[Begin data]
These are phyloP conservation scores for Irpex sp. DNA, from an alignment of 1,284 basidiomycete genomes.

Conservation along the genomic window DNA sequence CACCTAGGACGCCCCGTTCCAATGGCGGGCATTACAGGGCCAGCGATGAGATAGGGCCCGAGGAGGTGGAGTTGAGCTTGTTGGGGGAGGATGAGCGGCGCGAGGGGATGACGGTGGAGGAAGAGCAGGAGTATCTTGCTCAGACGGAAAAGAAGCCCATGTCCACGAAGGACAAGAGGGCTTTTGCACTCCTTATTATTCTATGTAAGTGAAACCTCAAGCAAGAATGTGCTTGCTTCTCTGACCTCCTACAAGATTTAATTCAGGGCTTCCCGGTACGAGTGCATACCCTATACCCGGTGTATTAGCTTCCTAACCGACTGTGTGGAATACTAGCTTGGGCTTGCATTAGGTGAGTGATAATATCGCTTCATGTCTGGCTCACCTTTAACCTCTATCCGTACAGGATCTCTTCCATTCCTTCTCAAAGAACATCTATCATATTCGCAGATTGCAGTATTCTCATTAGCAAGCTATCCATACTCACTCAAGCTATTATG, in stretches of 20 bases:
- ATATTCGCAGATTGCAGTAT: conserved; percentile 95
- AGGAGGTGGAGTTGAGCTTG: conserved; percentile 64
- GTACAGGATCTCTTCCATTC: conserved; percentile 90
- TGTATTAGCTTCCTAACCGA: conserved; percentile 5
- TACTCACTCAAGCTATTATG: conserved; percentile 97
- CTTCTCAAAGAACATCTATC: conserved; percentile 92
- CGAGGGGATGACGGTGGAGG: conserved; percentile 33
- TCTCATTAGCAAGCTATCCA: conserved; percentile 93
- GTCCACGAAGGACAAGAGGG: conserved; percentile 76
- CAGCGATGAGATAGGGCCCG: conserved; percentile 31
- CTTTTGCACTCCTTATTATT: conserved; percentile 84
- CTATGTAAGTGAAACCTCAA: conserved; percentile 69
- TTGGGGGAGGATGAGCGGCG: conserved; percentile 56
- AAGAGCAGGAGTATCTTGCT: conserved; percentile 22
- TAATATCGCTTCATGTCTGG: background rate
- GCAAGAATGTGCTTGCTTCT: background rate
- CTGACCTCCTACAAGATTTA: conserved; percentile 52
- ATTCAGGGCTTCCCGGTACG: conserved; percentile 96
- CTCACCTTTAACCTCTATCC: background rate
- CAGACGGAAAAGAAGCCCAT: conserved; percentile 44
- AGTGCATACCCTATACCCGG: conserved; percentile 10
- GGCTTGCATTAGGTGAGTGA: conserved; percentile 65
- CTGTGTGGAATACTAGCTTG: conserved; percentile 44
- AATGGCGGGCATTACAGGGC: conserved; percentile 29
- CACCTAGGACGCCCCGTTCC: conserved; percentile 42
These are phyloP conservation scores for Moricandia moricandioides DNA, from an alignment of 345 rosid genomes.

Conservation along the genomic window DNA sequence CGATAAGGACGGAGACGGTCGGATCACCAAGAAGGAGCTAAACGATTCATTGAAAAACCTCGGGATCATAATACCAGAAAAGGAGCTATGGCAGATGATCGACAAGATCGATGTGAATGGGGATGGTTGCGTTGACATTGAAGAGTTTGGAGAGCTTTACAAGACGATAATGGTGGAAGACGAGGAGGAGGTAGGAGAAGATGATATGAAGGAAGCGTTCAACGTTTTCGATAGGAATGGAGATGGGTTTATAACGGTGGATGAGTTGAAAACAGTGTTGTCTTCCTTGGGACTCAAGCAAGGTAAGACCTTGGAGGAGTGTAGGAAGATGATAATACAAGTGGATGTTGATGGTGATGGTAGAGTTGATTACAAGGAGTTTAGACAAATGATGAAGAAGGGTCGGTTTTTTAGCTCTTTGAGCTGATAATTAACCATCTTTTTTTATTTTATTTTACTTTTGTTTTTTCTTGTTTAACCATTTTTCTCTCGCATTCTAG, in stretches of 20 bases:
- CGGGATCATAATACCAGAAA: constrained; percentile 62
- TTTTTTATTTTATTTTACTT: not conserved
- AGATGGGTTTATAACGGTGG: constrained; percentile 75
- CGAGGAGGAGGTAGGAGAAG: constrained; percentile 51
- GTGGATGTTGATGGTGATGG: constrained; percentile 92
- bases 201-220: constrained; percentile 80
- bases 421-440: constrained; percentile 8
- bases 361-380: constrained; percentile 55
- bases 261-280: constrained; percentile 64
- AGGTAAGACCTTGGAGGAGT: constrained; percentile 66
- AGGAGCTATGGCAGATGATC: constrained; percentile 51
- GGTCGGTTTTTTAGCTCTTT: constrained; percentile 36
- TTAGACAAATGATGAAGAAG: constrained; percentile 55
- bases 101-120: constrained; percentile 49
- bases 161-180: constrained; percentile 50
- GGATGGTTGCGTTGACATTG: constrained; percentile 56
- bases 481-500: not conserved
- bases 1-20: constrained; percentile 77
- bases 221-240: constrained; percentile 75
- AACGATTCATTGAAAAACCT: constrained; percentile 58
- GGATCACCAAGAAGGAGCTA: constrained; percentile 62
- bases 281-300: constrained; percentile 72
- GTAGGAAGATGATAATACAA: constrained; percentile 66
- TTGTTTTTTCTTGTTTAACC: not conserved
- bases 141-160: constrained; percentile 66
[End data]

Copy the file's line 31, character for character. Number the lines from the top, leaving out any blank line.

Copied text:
- TTTTTTATTTTATTTTACTT: not conserved